What kind of projects have you worked on that combined your discipline with design studies?

In his discussion of the sociological imagination, C. Wright Mills argues that the intellectual craftsperson’s foremost task is “to make clear elements of contemporary uneasiness and indifference.” He underscores the importance of political and intellectual critique that diagnoses social and cultural problems while articulating alternate pictures and other possibilities. Although Mills is thinking about the work of the sociologist, I would argue that designers also possess the sociological imagination.

Much of my work has been located in the area of urban studies with a particular interest in urban experience. A few years ago, I developed and taught a course at the New School/Parsons (The City through the Body) that explored sensuous encounters with the city and I have coordinated events that explore the corporeal poetics and politics of being in the city. I’ve collaborated on research with squatter communities in Amsterdam with an interest in how the spaces they create reflect and enable political, social and cultural processes. Also in Amsterdam I studied how adolescent girls use and give meaning to urban space. I’m now working on my dissertation in the sociology department at the New School for Social Research. My project focuses on work that engages social critique and research while also being concerned with the aesthetic, the experiential, and the poetic. I’m thinking about what it would mean for sociologists to, at times, be more engaged with social aesthetics than social science. This might expand our methodological repertoire in ways that could facilitate the sharing of knowledge (with other disciplines and with the public) while considering new ways to present and engage social critique. (more…)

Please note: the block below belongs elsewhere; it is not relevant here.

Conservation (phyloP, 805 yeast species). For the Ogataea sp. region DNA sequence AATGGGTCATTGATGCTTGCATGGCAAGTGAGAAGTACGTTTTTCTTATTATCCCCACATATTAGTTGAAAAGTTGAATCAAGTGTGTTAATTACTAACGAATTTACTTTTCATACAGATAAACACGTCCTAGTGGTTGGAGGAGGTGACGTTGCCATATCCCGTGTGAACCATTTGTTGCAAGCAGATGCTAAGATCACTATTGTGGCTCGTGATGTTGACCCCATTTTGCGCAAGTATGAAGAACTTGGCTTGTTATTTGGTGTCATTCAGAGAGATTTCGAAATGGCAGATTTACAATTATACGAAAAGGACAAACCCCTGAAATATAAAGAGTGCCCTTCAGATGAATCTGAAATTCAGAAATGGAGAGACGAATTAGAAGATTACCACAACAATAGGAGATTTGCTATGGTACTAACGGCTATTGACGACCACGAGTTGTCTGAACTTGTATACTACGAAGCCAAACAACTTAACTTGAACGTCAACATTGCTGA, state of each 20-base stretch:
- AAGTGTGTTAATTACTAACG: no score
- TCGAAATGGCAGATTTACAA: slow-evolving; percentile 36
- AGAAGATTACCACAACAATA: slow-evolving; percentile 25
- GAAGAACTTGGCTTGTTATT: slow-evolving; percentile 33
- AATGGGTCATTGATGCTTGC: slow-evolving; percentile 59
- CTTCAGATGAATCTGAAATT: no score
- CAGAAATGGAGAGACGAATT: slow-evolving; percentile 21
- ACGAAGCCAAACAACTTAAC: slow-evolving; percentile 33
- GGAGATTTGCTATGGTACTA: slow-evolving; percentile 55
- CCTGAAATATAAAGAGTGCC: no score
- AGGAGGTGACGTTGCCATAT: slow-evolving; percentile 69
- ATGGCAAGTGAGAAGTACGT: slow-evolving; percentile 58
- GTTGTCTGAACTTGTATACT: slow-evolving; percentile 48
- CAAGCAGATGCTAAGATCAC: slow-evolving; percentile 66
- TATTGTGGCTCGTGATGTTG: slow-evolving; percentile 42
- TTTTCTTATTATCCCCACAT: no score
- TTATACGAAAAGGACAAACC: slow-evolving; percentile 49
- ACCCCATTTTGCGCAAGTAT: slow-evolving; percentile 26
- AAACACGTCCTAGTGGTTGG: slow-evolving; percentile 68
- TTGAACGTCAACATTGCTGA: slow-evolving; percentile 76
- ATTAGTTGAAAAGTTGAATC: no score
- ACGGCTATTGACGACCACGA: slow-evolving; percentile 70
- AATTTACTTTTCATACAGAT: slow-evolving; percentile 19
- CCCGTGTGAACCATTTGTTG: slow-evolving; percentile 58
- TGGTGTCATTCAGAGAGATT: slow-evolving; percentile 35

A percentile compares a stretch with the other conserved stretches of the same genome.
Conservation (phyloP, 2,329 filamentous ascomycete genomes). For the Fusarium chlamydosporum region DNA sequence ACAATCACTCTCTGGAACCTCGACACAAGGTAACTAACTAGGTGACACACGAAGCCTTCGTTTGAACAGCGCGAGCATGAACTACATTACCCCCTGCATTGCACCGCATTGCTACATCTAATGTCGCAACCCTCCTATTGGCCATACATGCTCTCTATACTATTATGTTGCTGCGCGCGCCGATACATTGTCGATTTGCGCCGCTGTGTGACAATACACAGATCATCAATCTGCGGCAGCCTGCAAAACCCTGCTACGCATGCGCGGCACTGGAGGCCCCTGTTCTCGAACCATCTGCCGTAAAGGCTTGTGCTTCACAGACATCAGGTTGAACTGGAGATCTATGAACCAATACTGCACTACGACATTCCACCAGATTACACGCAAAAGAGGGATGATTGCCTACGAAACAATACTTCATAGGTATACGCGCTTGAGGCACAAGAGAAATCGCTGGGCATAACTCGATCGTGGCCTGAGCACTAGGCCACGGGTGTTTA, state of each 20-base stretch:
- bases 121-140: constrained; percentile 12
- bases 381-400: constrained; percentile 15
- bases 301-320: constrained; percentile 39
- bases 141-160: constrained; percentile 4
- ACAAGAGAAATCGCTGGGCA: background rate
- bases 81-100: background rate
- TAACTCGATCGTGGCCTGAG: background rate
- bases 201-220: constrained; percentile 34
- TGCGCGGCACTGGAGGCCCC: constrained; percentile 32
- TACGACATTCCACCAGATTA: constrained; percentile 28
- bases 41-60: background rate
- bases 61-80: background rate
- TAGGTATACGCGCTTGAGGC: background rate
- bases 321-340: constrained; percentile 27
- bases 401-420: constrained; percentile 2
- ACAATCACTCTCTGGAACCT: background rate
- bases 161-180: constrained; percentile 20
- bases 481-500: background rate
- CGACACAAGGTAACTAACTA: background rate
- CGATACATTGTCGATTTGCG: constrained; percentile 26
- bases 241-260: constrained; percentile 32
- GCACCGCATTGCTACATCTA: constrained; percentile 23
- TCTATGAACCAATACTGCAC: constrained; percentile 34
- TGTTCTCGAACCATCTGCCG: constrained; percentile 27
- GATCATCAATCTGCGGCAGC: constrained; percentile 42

Meet our Faculty: Jilly Traganou